"[The Queen} sat at the hearth with several waiting-women,
Spinning yarn on a spindle, lustous sea-blue wool"
-- The Odyssey, Homer
Julian Grant had a chance conversation at the Scottish opera that led to a marriage of traditional crafts of the Shetlands with opera. He was working on an opera involving Odysseus, called Odysseus Unwound, and became fascinated with the lace in the Shetland islands:
"It was the lace knitting, rather than the more colourful and traditional Fair Isle patterning, that exercised my musical imagination. Here, only when the knitting is finished and pulled into its final tension is the intricate and subtle patterning which creates the lace effect finally revealed. I found this to be an intriguing way of developing basic musical material, and it operates dramatically too; a passage in the opening scene where Odysseus taunts. Hecuba recurs in ever fuller versions throughout the opera as various powerful ladies fling the taunts back at him, culminating in a full blown curse just before the end." (Julian Grant, www.juliangrant.net, "Spinning a New Yarn Knitting the Odssey")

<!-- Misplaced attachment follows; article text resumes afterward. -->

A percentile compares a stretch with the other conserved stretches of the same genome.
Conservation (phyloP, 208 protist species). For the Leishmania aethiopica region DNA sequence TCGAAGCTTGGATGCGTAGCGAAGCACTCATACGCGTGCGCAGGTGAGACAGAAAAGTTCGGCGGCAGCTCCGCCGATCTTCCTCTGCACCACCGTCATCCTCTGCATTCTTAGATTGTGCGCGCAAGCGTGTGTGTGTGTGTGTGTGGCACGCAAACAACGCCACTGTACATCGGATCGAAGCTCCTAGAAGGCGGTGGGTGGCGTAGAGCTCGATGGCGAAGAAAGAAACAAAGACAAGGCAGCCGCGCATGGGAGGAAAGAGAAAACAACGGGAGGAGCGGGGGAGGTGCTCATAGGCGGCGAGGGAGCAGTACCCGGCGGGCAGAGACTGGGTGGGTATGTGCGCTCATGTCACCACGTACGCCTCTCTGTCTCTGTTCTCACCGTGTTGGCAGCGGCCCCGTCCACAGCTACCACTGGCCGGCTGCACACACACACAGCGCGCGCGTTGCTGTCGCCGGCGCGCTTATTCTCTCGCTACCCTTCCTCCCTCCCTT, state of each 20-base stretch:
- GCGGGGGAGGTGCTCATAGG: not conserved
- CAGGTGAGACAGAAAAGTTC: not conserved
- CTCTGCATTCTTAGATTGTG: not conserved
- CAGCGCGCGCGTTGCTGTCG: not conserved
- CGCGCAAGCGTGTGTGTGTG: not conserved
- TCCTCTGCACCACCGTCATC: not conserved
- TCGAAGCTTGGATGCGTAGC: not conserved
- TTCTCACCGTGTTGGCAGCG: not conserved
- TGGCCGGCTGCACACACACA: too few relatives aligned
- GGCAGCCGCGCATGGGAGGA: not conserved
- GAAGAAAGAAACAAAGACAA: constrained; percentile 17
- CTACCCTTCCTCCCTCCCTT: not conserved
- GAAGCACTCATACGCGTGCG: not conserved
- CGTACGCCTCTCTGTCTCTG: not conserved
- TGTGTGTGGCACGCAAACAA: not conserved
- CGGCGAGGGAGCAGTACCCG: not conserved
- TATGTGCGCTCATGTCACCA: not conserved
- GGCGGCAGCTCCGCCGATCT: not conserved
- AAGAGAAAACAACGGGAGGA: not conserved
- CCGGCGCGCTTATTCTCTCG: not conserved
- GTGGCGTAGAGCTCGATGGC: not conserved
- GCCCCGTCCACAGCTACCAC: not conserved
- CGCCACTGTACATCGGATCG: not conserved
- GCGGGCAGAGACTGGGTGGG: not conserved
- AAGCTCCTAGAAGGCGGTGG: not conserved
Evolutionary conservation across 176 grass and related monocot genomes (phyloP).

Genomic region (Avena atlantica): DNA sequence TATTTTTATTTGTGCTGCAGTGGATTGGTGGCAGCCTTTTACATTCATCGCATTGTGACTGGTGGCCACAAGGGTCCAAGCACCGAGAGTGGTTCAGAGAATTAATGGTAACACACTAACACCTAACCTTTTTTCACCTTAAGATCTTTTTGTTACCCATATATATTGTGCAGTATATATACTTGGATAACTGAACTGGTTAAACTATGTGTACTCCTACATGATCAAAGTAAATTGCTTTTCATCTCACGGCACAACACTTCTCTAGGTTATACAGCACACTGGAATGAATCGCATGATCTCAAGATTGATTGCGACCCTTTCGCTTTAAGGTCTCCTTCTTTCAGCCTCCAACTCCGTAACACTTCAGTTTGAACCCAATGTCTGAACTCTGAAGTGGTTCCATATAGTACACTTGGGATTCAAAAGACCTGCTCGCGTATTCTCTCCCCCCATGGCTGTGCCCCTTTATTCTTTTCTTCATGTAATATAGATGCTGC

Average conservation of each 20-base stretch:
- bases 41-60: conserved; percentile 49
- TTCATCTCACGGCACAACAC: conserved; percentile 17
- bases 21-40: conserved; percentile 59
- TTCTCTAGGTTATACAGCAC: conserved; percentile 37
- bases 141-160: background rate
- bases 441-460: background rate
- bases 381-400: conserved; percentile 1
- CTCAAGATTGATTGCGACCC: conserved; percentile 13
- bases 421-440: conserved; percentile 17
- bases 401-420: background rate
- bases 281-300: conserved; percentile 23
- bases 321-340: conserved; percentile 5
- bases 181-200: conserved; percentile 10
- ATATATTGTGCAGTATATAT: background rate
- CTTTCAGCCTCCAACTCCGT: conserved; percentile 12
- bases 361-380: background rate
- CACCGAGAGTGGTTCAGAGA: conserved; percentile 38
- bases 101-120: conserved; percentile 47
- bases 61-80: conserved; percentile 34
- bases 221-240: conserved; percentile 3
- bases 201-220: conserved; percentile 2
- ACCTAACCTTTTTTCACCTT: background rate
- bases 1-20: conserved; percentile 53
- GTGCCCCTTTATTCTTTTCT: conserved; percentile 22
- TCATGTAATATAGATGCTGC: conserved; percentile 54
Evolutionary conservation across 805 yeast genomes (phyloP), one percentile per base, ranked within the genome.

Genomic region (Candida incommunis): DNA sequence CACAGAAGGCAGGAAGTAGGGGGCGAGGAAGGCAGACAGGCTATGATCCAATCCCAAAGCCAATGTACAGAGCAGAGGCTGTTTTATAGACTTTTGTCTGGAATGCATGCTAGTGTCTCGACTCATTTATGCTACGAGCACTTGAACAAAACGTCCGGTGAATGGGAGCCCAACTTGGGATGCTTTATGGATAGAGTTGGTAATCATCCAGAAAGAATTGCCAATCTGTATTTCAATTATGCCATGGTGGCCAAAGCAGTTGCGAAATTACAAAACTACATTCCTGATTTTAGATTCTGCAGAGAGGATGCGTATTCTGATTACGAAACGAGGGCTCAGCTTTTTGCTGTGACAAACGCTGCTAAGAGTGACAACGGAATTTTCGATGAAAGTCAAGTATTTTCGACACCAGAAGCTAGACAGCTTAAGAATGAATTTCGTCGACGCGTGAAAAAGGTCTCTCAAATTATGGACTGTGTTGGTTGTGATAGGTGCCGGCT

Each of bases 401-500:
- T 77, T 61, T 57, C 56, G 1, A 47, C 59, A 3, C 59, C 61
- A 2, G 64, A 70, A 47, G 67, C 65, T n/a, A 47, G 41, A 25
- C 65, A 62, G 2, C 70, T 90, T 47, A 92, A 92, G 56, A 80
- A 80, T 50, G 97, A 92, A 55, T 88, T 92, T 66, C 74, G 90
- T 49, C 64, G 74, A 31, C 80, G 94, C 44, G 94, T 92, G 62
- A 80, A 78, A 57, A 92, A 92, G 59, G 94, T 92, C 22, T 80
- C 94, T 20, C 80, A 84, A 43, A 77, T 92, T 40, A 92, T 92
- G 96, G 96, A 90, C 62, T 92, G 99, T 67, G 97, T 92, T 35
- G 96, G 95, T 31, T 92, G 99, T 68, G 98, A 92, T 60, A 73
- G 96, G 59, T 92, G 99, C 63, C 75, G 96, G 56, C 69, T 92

He unbelievably, within days, got a whole troupe of performers knitting and the result was unbelievable. "... the singing and acting talents of the spinners, weavers and knitters will be in evidence, as will the knitting abilities of the singers."
The Oddyseus Unwound went on stage in 2006, and I can't find any sign of the music anywhere, but then, operas are not usually on my music sites.
It's a cool idea.